NEC Clarifies Supreme Court Ruling

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Dr. Chambers (r) and Senator Brown_web.jpg

The National Elections Commission has clarified that the Supreme Court’s recent rulings do not call for a reinvestigation or decertification in any of the alleged election fraud cases, as being perceived by the public and reported in the local media.

The Supreme Court, Tuesday February 17, rendered two separate rulings in a number of alleged fraud cases filed by some defeated candidates of the 2014 Special Senatorial Elections.

One of the court’s rulings affects the case involving defeated Maryland Senatorial Candidate Rep. Bhafal Chambers and newly elected Senator Gblehbo Brown, while the other affects all cases of alleged election fraud matters that were filed before the High Court.

There has since been a misconception by the public and the media on the matter, with reports in the local media suggesting that the Supreme Court has ordered decertification of certain senators.

On the Maryland elections saga, the Supreme Court stated that the NEC reconvenes, in strict compliance with section 2.4 of the elections law, to sit and hear the appellant’s complaint and make a determination thereof.

NEC spokesman Joey Kennedy said the ruling does not mandate the court to re-investigate the entire case, but rather to conduct a rehearing into Dr. Bhofal Chambers’ appeal, admitting to procedural error by the commission during the initial hearing, which violates section 2.4 of the new elections law.

“What the board is going to do is to reconvene with at least five members, including the chairman of the commission to rehear the case,” Mr. Kennedy told reporters Wednesday.

He said the High Court’s ruling stemmed from Dr. Chambers’ exception to NEC’s initial decision to deny his appeal, citing that only four members of NEC’s Board of Commissioners heard the appeal on January 9, whereas five commissioners signed the ruling.

After looking into the merits of the exception, the Court overruled NEC’s decision, ordering a rehearing in compliance with section 2.4 of the new elections law, which sets the quorum for transaction of business by the National Elections Commission at five members of the board of commissioners.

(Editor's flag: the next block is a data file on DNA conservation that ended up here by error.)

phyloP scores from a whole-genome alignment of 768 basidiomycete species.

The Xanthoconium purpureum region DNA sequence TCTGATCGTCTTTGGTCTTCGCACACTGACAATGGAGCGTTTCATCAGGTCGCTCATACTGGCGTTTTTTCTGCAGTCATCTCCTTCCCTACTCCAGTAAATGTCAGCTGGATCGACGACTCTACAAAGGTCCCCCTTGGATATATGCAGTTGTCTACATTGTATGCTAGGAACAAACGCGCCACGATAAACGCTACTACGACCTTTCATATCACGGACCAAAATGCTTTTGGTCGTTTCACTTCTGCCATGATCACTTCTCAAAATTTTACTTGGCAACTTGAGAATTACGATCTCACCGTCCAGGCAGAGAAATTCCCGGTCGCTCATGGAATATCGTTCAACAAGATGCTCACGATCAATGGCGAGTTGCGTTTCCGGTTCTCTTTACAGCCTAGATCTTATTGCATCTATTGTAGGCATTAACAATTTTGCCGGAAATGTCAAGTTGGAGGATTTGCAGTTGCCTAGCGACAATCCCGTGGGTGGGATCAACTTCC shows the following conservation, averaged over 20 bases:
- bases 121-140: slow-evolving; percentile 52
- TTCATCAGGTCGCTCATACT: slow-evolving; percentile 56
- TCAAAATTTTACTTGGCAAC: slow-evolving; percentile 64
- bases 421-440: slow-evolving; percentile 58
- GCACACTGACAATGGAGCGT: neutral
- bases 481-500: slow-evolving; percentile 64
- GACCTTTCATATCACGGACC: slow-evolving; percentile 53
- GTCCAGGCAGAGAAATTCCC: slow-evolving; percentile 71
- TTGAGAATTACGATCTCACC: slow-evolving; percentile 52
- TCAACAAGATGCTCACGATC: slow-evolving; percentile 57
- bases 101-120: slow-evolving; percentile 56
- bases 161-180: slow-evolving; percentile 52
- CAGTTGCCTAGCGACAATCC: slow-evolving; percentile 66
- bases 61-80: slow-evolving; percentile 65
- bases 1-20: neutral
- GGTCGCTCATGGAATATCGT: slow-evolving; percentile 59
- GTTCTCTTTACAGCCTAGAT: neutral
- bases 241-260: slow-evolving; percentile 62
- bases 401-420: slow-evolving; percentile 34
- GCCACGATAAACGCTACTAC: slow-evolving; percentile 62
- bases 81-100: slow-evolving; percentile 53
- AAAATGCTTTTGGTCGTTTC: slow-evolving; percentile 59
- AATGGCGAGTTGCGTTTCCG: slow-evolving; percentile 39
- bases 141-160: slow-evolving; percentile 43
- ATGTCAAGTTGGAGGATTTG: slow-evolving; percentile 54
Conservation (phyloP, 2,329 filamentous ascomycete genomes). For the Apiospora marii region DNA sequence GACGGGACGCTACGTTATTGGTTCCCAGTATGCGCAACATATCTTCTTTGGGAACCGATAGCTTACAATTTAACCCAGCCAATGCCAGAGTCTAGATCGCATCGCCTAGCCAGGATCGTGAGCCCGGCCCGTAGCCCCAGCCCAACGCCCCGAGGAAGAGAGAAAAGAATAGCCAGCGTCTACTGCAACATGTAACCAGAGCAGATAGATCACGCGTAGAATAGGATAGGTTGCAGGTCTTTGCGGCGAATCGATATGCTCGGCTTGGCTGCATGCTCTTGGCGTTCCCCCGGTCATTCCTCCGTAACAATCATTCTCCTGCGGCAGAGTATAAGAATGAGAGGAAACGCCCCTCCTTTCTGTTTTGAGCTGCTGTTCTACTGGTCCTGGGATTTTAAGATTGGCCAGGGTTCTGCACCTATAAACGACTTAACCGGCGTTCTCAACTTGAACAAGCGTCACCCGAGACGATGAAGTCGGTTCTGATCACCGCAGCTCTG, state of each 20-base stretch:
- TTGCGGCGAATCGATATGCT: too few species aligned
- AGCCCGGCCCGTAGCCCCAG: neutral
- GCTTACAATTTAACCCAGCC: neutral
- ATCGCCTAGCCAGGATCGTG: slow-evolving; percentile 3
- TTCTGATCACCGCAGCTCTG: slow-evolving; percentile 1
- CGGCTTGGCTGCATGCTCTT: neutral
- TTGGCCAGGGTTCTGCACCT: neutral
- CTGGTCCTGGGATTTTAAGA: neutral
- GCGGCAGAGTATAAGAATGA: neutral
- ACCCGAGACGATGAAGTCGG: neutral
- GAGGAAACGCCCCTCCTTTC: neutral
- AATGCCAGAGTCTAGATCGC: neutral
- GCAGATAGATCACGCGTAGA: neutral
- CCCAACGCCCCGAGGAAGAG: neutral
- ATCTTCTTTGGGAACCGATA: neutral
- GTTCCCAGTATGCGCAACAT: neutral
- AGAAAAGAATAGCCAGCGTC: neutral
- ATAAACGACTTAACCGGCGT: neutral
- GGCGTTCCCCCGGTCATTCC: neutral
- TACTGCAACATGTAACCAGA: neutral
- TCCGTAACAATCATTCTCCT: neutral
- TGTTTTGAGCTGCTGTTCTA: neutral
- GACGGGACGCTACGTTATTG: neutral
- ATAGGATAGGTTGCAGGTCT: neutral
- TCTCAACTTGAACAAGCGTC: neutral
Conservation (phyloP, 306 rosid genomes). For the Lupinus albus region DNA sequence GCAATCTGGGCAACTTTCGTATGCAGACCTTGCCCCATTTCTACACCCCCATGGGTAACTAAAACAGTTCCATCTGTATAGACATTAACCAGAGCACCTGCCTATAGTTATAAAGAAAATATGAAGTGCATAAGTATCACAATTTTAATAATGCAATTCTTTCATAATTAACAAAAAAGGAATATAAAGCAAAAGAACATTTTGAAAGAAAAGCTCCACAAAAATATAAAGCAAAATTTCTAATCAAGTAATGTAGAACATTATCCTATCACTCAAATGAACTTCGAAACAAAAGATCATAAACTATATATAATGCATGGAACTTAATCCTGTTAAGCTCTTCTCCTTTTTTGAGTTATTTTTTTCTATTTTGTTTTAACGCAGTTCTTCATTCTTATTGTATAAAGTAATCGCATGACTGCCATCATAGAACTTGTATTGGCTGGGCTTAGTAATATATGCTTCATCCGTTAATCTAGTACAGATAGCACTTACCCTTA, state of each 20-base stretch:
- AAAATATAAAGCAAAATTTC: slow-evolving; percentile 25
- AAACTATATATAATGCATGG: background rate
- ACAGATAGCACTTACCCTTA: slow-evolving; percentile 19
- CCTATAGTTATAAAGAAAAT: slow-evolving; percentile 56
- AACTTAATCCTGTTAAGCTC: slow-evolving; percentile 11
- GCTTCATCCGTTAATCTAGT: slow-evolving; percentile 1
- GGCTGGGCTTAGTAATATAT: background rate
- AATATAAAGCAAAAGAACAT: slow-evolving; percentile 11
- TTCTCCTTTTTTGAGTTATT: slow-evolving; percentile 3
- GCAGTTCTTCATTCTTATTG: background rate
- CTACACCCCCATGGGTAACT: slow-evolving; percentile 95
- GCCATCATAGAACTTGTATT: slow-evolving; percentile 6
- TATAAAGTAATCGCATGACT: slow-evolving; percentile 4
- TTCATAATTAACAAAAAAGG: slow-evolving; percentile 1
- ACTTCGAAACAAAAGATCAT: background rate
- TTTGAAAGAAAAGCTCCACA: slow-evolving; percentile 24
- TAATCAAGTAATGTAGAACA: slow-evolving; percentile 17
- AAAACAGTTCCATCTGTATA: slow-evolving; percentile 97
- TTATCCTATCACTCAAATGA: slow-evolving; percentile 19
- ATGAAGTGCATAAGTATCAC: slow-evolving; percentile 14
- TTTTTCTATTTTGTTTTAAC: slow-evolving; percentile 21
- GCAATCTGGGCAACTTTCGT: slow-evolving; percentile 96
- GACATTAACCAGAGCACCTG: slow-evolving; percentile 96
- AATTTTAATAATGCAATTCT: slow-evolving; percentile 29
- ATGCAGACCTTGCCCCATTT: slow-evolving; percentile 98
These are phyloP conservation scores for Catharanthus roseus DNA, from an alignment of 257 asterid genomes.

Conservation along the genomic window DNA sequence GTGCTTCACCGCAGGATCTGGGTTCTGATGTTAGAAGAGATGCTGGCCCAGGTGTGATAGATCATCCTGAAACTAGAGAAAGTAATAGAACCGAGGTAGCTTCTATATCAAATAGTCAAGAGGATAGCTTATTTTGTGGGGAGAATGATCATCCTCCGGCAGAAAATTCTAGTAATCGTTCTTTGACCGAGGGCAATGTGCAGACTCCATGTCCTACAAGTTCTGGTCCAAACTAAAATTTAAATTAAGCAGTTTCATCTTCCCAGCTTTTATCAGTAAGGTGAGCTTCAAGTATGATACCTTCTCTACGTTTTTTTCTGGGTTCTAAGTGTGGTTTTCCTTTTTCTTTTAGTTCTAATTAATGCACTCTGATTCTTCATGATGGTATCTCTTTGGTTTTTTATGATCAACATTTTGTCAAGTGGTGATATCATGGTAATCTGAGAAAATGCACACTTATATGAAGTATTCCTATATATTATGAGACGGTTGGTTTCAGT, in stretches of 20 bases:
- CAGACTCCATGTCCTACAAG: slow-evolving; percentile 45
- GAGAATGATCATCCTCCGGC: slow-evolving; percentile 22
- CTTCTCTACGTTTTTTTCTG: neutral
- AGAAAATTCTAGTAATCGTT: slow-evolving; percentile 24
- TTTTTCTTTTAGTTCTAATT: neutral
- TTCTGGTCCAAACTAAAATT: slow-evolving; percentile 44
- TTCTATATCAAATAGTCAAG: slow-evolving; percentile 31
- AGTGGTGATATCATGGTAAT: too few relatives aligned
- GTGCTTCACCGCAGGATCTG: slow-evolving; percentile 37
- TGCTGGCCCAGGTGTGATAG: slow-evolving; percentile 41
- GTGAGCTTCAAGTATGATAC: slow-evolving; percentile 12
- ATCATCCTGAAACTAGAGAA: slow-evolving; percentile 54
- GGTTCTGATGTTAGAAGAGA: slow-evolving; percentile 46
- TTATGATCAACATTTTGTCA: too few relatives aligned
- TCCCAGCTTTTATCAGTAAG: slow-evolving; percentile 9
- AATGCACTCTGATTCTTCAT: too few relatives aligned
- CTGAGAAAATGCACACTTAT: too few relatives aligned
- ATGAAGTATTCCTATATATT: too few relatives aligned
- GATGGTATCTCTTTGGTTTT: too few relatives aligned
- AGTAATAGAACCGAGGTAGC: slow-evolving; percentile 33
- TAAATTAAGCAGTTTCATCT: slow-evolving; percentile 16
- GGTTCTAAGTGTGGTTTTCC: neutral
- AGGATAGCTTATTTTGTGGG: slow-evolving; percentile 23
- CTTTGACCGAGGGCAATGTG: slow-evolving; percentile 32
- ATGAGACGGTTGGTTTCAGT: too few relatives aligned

A court document in possession of this newspaper quotes NEC as stating that “Dr. Chambers failed to assign the error made by the magistrate and in fact did not complain about the ruling held in Maryland in his appeal before the board, but instead raised new allegations of facts which were never raised before the Magistrate, heard and disposed of, and which in fact seemed to make the appeal a new complaint.’

Meanwhile the High Court also ruled, prohibiting NEC from certificating any declared winner in a public election where a complaint is filed against the election and the process pursued by the commission.

NEC’s spokesman Joey Kennedy said this ruling of the high court does not mandate the court to re-investigate the entire case, but rather conduct a rehearing into Dr. Bhofal Chambers’ appeal, admitting to procedural error by the commission during the initial hearing, which violates section 2.4 of the new elections law.

“What the board is going to do is to reconvene with at least five members including the chairman of the commission to rehear the case,” Mr. Kennedy told reporters in an interview Wednesday, at NEC Headquarters.

“A lot of people have been mistaking the rehearing to be reinvestigating. The NEC has not been mandated to reinvestigate the case, we are going to rehear it,” he emphasized.

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